3) panel: detailed information on things that may or may not be useful to the user (commonly used for twitter, email, application events, ongoing irc events).  Generally speaking this level of notification system is significantly misused (One of your Firefox Extensions has an Update Available!), and on the whole it has probably done more harm than good.  This is likely why both Windows and OS X do not ship with a native system that we can leverage.  This is also why it's important to place the functionality behind a user pref by default, so we can guarantee a legitimate use case.

>oh, right... pulse and panels are not mutually exclusive

they also don't support downgrade, so it wouldn't be the case that panels would be converted to a pulse (if the user opted for that level but not panels).  Invoking a pulse would need to be a special call for applications that specifically wish to capture the user's full attention.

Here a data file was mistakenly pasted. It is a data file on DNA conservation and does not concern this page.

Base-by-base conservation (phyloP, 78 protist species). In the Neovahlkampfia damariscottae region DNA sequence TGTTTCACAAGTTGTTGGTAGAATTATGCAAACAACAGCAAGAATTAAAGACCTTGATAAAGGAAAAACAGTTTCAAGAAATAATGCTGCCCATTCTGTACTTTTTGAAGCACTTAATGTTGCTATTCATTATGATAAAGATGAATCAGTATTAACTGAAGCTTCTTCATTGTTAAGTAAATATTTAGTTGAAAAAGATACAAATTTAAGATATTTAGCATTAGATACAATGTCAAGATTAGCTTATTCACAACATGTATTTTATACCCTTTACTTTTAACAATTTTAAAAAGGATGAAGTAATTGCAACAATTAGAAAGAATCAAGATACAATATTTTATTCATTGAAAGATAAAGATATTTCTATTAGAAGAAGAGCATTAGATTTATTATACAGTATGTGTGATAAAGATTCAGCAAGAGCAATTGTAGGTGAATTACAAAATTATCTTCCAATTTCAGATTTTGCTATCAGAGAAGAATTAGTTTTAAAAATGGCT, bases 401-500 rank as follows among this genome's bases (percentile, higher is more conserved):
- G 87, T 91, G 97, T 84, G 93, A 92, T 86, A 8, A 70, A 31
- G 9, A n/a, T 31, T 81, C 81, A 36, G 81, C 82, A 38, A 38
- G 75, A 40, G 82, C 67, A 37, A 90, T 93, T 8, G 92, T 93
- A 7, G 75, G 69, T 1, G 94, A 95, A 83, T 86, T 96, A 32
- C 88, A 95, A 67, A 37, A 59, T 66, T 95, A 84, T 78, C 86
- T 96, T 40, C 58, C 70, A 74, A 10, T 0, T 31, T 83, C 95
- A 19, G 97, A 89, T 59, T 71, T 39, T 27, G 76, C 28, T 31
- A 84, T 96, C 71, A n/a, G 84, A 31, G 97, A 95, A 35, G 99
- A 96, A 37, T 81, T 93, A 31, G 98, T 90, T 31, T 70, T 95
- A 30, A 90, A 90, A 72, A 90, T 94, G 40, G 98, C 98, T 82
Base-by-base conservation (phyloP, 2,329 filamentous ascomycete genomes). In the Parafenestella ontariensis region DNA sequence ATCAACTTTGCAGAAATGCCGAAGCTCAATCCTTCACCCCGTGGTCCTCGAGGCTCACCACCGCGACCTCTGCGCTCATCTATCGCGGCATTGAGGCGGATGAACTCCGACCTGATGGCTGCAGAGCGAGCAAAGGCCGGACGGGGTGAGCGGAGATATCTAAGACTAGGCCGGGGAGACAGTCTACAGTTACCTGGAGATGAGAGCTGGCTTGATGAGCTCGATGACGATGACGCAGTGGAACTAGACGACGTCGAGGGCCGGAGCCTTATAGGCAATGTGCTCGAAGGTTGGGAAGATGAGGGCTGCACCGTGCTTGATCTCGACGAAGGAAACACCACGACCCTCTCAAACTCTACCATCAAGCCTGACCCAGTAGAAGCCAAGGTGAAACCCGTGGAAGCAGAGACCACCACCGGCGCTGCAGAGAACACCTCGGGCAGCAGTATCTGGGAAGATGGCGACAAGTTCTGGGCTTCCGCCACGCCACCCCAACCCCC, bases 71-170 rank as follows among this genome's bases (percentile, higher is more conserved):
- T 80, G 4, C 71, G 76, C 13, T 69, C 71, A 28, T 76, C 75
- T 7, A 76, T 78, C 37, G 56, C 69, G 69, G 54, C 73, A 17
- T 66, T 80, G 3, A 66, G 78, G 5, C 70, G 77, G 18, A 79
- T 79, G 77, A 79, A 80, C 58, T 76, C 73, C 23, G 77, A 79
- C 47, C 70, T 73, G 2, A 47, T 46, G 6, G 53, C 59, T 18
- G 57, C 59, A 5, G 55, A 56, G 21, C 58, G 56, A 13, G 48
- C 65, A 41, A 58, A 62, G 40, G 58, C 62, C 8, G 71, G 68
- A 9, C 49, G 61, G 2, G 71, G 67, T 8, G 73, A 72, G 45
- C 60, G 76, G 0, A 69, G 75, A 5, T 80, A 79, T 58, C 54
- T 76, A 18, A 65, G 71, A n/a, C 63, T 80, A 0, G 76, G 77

>On android, where there is a clear
>device level system for delivering notifications, we are going to use that.

Makes sense, we should try to use the favicon of the site though (if they don't specify an icon), since it is actually the one sending the message.

>On the Mac, there is Growl for those that want a noisier environment.


>On windows, there might be something (not sure).

Natively the system tray with balloons, but those carry with them a strong connotation of frustration, clutter, and irrelevance (java would like to bother you until you smack it back down).  A panel that appears and removes itself over time like growl will likely be preferable to users.